Mills-Mahama administration sought to introduce Agyapa-like deal in secret – Gabby

Former Executive Director of the Danquah Institute Gabby Asare Otcthere-Darko has noted that nine years ago, the Mills-Mahama administration sought to introduce a deal in the form of the current Agyapa Royalties agreement to monetize Ghana’s gold royalties.

He noted that unlike the current agreement, which went to Parliament for deliberations, the one that was drafted by the National Democratic Congress (NDC) did not have a parliamentary support and also shrouded in secrecy.

He, therefore, wondered why despite the Akufo-Addo government being transparent on the deal and taking it to Parliament will receive flak from critics who believe the agreement was shrouded in secrecy

Gabby in a tweet said: “9yrs ago, one Government sought to set up a similar vehicle to monetize our gold royalties without even an Act of Parliament. Today, a Government does it with an Act of Parliament and it is accused of being opaque! MoF then set up the Ghana Gold Company Ltd.”

Ghana’s legislature approved the controversial Agyapa Mineral Royalty Limited agreement Friday, August 14 despite a protest from the Minority.

Based on the agreement, Agyapa Royalties Limited (ARL) will trade shares on the Ghana Stock Exchange and the London Stock Exchange for private people to buy. But the Mineral Income Investment Fund (MIIF) will remain the majority shareholder.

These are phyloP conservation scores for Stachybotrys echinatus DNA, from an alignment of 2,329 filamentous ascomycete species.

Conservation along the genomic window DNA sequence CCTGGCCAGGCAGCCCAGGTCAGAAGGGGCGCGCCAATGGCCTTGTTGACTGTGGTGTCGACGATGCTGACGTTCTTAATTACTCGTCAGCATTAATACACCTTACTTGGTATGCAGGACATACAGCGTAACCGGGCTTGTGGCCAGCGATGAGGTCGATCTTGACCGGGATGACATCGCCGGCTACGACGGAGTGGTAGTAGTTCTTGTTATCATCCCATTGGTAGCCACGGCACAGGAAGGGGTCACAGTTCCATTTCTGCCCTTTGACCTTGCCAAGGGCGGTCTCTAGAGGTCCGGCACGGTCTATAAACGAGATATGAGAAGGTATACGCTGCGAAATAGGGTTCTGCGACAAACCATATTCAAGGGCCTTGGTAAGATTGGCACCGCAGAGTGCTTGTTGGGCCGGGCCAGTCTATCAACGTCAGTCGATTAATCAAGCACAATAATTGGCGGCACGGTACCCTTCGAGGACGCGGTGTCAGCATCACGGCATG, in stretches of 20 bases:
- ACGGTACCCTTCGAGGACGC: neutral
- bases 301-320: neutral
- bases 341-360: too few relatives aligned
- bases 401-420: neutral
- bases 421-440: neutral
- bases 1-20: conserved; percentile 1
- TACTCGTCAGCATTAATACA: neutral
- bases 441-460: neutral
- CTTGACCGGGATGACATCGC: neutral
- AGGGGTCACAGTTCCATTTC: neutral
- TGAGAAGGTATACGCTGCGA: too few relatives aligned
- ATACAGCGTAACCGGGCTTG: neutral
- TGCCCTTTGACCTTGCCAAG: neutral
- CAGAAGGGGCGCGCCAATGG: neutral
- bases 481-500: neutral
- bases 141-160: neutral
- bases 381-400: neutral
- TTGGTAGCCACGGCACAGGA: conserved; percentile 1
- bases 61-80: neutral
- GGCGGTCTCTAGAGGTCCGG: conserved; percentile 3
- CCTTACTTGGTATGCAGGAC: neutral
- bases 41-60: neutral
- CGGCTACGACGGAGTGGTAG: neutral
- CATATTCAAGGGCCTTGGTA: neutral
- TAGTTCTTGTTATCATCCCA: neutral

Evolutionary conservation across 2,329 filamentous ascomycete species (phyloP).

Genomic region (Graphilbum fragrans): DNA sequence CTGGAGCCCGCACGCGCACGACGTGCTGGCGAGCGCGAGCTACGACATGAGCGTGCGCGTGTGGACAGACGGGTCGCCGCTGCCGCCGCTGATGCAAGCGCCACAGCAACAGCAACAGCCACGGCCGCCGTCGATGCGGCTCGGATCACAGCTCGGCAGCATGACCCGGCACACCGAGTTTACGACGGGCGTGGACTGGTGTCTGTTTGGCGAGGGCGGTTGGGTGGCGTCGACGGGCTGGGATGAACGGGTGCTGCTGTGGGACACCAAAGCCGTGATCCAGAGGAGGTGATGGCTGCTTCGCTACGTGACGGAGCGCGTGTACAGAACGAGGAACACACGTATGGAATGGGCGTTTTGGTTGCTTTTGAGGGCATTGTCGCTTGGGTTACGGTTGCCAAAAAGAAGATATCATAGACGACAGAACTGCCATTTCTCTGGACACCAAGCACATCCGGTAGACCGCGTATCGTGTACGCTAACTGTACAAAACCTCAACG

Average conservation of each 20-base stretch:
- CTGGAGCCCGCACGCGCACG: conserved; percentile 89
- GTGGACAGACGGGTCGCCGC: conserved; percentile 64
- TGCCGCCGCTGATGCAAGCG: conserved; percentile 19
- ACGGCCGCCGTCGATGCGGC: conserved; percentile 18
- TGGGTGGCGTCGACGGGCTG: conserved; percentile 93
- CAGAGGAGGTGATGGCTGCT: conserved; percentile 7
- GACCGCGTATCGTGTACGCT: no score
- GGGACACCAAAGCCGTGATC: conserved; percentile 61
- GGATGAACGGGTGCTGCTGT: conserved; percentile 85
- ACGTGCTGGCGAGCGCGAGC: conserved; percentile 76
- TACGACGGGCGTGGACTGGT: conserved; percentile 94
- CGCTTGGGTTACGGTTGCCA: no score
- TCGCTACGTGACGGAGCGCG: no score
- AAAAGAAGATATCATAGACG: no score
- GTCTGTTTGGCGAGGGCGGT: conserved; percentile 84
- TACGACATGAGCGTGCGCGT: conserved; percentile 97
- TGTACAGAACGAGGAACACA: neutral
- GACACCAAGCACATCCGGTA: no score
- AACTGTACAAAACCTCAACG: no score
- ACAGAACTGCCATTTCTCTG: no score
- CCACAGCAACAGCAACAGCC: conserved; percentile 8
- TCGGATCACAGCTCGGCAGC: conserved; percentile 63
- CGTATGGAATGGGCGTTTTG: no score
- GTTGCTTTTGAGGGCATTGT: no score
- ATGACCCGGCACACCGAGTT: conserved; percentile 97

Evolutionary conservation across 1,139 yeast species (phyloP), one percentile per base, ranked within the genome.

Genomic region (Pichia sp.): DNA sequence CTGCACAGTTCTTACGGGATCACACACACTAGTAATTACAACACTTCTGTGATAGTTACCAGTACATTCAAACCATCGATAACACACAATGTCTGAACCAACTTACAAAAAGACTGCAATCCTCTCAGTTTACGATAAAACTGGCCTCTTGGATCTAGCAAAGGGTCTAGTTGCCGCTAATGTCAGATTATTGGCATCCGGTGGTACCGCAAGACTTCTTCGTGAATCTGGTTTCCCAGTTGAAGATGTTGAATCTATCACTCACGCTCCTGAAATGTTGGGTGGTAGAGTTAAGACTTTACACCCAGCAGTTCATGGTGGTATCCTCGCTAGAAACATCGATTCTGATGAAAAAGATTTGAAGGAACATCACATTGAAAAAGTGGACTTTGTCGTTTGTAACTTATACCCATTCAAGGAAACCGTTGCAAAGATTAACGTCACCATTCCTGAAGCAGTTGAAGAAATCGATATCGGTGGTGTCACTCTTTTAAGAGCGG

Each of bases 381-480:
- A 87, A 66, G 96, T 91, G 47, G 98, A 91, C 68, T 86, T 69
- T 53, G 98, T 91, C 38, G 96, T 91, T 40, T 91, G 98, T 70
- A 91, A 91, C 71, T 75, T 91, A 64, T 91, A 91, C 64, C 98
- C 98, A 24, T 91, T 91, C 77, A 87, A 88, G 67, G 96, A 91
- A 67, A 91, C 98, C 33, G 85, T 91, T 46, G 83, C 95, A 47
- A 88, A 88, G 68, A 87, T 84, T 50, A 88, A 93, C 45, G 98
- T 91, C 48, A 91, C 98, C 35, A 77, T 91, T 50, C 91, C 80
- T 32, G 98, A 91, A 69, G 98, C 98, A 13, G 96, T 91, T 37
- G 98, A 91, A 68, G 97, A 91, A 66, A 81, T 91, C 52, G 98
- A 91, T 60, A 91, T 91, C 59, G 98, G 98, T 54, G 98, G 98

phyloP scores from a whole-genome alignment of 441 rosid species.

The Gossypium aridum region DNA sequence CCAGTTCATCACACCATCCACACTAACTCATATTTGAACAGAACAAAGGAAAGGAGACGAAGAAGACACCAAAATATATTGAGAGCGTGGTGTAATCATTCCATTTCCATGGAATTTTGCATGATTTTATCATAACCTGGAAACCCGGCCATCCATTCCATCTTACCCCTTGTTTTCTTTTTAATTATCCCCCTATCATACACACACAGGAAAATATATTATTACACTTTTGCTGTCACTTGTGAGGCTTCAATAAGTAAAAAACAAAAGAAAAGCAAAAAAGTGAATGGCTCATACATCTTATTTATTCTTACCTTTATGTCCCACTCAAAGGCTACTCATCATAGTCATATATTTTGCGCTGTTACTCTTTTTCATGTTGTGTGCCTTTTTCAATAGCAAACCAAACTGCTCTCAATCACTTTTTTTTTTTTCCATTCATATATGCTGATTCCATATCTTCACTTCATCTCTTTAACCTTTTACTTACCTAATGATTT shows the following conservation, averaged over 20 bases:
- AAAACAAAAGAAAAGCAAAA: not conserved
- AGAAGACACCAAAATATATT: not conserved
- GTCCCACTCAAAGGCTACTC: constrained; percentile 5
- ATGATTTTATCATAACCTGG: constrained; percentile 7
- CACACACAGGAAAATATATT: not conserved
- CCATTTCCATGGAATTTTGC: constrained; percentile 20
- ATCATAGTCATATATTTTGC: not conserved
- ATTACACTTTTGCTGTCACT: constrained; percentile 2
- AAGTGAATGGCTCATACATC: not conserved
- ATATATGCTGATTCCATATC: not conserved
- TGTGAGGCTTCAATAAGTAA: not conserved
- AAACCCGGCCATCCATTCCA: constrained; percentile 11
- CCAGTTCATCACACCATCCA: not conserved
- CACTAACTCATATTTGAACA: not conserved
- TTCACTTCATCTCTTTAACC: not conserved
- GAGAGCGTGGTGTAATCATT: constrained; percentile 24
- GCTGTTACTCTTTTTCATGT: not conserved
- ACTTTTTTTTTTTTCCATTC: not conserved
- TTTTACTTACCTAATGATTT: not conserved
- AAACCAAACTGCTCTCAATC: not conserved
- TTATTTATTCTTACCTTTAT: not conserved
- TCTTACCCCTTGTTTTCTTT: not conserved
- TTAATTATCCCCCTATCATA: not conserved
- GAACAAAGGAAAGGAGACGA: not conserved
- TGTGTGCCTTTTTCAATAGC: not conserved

The Minority said the deal makes it impossible for a future government to replace managers of Agyapa Royalties Limited although the Minerals Income Investment Fund will remain the majority shareholder.

The flagbearer of the National Democratic Congress (NDC), John Dramani Mahama, has also questioned the deal and said he will not recognize it in case he wins this year’s polls.

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A group of CSOs led by Dr. Steve Manteaw, Chairman of the Civil Society Platform on Oil and Gas, noted that the government of Ghana and Parliament rushed in approving the controversial Agyapa Royalties agreement.

“What we are telling government is let’s slow down…let’s have more transparency, more consensus building around the approach before we go forward with the approach,” Dr Manteaw stated.

But Finance Minister Ken Ofori-Atta has dismissed those claims and said discussions and deliberations on the deal started as far back as in 2018.

He therefore said the deal cannot be described as one that was prepared hastily.

Speaking at a press conference in Accra on Thursday, August 27, Mr Ofori-Atta said: “The deal was not rushed because we have been working at this since 2018 which it has been very public regards to parliamentary. I am sure we can always do more.

“As we are saying we are a government that for the first time the Ministry of Finance has signed a partnership agreement with trade unions and labour in which we look at our economic policies before we even come out.”

By Laud Nartey||Ghana


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